We got a lot of snow this week
…about 3 feet (about 1 meter), then some ice and a power outage, and today – more snow. The little voice said get your butt outside and take some snowflake photos!
So, I got all the gear together – my Canon 80D, a Canon 100mm macro lens, a sturdy tripod, and some dark microfiber towels to catch the snowflakes. Seems like an easy way to photography snowflakes, doesn’t it?
No worries – there’s a Plan B.
Macro like this on a point-and-shoot camera?
Accuweather predicts there’s only 20 more minutes of snowfall. Of course they’re reliable, so I put on all my winter gear, grab a few extra towels for the camera and start shooting straight away.
The photos aren’t looking great so far with setting at f/8 and ISO 400. With a shutter speed of 7 FPS, there is obvious blur in the tiny snowflake. I move closer, move away, focus manually, change a few more settings.
Meanwhile, the towel covering the camera
is covered in snow
and my feet are already frozen.
After ten minutes, I retreat. Come in, wipe off the camera and let it be still while it acclimates to a balmy 65 degrees F in the house.
Zoomed in all the way – captured on the Olympus Tough TG-5 compact camera
It’s the Olympus Tough TG-5. It’s a little brick of a camera that fits in your pocket. The camera is mostly metal, waterproof, handles freezing temps, tolerates a few good drops (table to floor), can shoot RAW, slo mo, 4K. It can also shoot macro.
- There’s a microscope mode
- a zoom microscope mode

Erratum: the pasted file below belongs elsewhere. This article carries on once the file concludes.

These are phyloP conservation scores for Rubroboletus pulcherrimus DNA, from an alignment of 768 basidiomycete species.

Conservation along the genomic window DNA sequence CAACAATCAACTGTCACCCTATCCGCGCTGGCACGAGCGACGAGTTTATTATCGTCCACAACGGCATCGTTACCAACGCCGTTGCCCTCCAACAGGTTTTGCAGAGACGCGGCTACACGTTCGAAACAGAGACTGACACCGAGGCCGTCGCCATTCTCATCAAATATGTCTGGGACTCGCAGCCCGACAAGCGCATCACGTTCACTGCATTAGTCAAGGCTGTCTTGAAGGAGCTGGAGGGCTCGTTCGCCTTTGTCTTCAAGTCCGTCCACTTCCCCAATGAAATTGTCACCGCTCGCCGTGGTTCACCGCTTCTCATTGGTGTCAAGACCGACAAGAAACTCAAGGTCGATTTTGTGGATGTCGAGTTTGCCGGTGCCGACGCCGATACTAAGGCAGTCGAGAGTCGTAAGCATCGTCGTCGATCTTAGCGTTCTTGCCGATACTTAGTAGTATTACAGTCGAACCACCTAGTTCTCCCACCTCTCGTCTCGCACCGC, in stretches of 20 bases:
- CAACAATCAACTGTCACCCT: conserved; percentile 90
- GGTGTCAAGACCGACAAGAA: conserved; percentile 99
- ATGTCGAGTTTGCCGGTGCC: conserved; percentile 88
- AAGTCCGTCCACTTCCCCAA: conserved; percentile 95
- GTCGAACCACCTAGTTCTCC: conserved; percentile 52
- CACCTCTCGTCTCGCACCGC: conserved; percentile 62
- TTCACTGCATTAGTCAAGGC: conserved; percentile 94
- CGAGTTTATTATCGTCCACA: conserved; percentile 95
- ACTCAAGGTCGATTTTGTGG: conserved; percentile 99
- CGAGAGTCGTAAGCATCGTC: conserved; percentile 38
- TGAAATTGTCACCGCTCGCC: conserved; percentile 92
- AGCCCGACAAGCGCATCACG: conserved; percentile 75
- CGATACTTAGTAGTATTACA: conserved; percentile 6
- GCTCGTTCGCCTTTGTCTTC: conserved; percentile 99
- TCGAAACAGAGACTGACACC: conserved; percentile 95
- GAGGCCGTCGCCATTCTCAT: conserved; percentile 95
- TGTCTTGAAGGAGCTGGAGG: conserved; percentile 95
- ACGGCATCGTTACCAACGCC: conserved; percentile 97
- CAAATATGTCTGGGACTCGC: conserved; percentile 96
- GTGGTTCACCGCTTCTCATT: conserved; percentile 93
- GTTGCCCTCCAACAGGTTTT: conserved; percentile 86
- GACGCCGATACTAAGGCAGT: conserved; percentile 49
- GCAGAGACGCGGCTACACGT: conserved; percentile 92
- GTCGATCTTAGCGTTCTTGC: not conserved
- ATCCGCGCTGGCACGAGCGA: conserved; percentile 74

- a focus stack mode in-camera
- and a focus-bracketing mode
It’s attached to a Gorillapod most of the time. I grab it and head outside with a fresh towel.
Size compared to a US dime
Snow accumulates quickly
Ten cents and a snowflake
Snowfall lightens up. The camera is set to the zoom microscope mode, which can also do video. The Gorillapod is bent so that the camera is sturdy, about one inch from the towel. Everything can be seen clearly on the back of the screen – it’s waterproof and freeze tolerant. Forgot to mention – shoots 20 FPS!
When you photograph snowflakes, it has to be really really cold, or you have to be really really fast, like within a second. Otherwise, the snowflake turns to mush.
After ten minutes, the battery dies. It was not fully charged, but lasted long enough to get the job done.
If it kept snowing, I could have stayed out there much longer – it was really fun and SO easy to shoot with the Olympus. I didn’t have a ton of stuff to set up or any worries about damaged gear, settings, etc. Only two decent shots with the Canon setup – had many more to choose from with the Olympus.
Canon 80D + 100mm Macro
Olympus Tough TG-5 zoomed in all the way
My Olympus is at least two years old. Latest model is the Olympus Tough TG-6 with some notable improvements. A bundle goes for about $389 USD.
Favorite things about the Olympus:
- Compact and quiet – no shutter noise and fits in your pocket
- Video features are good when stabilized and used in daylight, including 4K, Slo Mo (60 FPS) and regular
- Macro mode is really fun and easy to use – get super-close
- Shoots RAW
- 20 FPS
- Has many other standard features like Scene mode, Timelapse, and Timer
Not so great
- Does not perform well in low light – grainy
- Video is best when stabilized, to much ghosting, IMO, when moving
- Image quality is best in daylight
- Battery life is not great and the battery indicator is unreliable – always carry an extra charged battery
- A little expensive for a point-and-shoot
Would you get a point-and-shoot camera for not only macro photography, but suitable for all of your outdoor adventures? Consider the Olympus Tough, for fast photos and 4K videos. Don’t forget that extra battery!